Usually candidates who do not negotiate fail to do so out of fear and because they feel powerless. Rarely would a good organization want an employee to feel fear or powerless. Just as more organizations today are talking about the value of transparency and collaboration to increase the employee’s ownership and engagement, organizations can open up the hiring process to provide more opportunity and transparency with regards to compensation negotiation.

Creating A Win-Win Employee Negotiation

Creating a win-win negotiation scenario does not mean approaching the situation like a free-for-all without boundaries. To create a win-win negotiation be prepared by following these few simple steps.

  • Establish your financial boundaries

With regards to salary do establish the range you need to operate within but be open to making small adjustments. Negotiating an extra 25c per hour with an entry-level employee might seem like an added cost but if, as a result, that employee stays and works harder because you can save future hiring and replacement costs.  Other potential cost savings can be achieved by, or example, hiring an employee at a higher wage but for few hours, trading flex time for less money and so on. Understand your financial bottom line going in and stick with it but understand how all the pieces in the negotiation fit together.

Note that it will be important to track the results of your negotiations. You want to track and ensure you are not giving one type of group of people more in the negotiation process compared to other groups.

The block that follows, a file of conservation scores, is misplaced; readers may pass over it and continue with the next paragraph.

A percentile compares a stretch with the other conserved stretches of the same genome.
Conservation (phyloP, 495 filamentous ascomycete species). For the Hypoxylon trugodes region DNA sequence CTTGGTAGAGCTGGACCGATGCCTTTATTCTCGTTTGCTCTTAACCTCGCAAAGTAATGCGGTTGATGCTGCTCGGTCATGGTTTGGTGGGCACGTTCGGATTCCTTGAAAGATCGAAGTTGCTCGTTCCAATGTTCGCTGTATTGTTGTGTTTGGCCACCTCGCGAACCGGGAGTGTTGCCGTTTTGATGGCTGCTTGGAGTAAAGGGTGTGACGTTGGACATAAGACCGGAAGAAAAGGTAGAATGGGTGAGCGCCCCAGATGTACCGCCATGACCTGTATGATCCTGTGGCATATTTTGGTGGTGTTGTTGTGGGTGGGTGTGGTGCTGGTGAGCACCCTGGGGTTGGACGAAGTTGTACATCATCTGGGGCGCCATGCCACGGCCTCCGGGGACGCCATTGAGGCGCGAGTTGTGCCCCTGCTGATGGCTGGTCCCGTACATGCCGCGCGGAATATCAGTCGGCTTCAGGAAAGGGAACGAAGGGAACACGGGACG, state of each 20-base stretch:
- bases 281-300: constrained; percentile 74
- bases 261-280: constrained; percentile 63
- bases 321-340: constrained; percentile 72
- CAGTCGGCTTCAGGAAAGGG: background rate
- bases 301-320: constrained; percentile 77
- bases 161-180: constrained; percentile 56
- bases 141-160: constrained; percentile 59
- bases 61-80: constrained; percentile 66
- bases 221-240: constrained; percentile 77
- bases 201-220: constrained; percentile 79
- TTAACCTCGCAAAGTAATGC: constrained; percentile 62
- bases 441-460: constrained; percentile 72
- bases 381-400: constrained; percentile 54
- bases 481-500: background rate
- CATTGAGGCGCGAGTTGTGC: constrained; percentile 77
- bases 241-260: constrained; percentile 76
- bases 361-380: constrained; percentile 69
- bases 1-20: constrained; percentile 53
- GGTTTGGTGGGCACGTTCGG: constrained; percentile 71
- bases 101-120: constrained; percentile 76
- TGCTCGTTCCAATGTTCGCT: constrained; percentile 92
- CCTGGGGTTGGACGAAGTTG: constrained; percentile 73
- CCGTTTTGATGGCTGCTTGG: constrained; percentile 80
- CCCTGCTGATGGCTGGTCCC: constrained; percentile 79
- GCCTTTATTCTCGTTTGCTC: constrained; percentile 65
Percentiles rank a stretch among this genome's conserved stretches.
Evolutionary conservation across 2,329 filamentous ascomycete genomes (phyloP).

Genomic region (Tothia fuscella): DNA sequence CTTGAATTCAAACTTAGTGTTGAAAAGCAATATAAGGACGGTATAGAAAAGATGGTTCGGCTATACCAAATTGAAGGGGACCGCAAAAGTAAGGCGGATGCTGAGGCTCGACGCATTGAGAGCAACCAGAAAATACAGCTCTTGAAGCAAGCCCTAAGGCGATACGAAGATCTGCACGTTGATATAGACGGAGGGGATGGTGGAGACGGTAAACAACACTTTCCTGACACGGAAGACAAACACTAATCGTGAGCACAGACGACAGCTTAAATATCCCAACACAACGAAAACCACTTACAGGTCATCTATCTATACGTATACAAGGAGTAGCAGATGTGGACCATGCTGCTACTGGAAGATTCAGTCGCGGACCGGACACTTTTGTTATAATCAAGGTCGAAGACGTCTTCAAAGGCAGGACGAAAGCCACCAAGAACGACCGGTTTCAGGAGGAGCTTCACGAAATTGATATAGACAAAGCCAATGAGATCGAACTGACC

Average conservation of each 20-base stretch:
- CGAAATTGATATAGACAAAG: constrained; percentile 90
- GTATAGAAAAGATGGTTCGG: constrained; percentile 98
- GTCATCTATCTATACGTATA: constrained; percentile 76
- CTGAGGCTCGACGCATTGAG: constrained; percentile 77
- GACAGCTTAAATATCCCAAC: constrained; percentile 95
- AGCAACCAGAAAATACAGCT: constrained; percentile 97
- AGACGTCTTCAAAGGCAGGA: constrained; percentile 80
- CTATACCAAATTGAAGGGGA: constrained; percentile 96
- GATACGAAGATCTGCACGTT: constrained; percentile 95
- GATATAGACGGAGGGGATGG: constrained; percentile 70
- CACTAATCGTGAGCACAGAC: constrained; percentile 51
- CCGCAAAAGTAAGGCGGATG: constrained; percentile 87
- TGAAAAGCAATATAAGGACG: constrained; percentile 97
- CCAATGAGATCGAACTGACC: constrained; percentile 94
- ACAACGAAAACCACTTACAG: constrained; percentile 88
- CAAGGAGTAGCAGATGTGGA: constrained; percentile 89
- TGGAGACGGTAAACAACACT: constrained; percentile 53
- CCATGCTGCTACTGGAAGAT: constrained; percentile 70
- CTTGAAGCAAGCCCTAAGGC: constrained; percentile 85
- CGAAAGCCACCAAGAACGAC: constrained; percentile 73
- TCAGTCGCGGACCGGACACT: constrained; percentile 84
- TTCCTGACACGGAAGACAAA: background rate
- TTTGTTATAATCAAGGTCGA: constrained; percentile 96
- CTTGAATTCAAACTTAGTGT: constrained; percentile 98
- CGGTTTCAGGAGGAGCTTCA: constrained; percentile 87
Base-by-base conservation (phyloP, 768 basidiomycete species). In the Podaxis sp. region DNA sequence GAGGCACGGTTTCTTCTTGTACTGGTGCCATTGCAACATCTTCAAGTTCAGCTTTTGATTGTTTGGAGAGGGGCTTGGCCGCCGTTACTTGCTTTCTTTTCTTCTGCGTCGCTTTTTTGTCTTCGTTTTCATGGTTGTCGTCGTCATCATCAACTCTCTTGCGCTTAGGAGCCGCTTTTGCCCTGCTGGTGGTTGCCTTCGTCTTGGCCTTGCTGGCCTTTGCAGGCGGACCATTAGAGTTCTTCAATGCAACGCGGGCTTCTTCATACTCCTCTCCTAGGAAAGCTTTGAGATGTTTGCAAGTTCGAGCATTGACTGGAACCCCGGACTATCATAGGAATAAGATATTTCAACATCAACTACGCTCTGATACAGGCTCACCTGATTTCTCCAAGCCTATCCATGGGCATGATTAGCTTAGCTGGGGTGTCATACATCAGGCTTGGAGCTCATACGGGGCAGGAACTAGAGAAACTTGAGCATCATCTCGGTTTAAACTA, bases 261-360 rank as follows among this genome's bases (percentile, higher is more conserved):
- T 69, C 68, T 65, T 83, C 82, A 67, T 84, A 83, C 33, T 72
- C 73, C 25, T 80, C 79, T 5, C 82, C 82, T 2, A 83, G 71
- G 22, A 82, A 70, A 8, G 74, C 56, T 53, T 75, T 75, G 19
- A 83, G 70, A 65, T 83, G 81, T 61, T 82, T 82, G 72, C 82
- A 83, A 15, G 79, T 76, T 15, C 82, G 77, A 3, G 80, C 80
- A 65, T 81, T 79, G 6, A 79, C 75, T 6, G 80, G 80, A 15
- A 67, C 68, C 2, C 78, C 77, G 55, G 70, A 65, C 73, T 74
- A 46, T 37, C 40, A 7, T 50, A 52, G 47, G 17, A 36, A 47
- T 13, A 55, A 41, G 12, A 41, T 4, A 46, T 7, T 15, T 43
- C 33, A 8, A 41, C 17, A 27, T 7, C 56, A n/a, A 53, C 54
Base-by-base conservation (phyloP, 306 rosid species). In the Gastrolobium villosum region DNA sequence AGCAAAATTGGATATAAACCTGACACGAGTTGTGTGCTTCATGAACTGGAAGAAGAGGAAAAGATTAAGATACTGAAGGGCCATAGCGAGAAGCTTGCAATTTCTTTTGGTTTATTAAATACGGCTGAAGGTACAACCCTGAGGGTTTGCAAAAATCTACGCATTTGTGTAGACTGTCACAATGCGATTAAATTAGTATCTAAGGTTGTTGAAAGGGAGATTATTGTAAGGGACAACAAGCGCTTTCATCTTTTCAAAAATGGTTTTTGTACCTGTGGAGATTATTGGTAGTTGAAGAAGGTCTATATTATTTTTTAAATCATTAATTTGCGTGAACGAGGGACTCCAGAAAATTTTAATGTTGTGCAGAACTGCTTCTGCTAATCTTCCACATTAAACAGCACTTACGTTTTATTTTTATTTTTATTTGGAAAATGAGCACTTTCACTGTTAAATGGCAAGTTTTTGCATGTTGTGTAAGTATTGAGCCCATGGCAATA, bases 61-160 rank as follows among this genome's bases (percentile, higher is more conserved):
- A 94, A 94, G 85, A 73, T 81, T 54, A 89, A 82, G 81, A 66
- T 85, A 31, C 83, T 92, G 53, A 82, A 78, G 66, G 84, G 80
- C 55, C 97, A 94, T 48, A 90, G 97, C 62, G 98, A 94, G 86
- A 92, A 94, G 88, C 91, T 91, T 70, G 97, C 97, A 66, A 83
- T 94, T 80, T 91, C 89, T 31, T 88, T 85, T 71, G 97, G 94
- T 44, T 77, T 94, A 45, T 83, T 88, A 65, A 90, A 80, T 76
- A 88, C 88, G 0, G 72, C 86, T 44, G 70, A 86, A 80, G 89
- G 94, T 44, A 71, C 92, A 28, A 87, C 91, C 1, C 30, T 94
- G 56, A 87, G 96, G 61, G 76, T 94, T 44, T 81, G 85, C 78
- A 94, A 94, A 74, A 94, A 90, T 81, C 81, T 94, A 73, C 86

• Set and communicate expectations

Long before you get to the negotiation, beginning in the job posting and continuing throughout the interview process, communicate to your candidate what aspects of the job and compensation are expected and non-negotiable. Do this by setting the non-negotiables up front including in the job posting. If the job requires an employee to open the doors each day at 8:30 then negotiation about start time at work may have limited or no place on the table. It there is room for negotiation on start-times then you may say flexible workplace available.  While you do not need to post the compensation for the job it can be useful to post the baseline salary and indicate that salary is negotiable.

  • Be transparent during the negotiations

Once you have shared the negotiable options be transparent throughout the negotiations and explain your needs and the reasons behind certain aspects of the negotiation. Yes, that includes when you are speaking to an entry-level employee millennial or Gen Z candidate. Indicate you want the employee to be successful and happy on the job and would like to discuss a few needs or preferences the employee may have. By operating not from fear but by trying to build trust you are increasing the odds of getting an employee who will meet many of your different needs.

The idea of a negotiation may be stressful for many people. When the negotiation is adversarial some people may enjoy the battle of a win-lose scenario. However, when negotiation is a transparent process, where the goal is a win-win with the best candidate, then the negotiations will become a much less stressful task.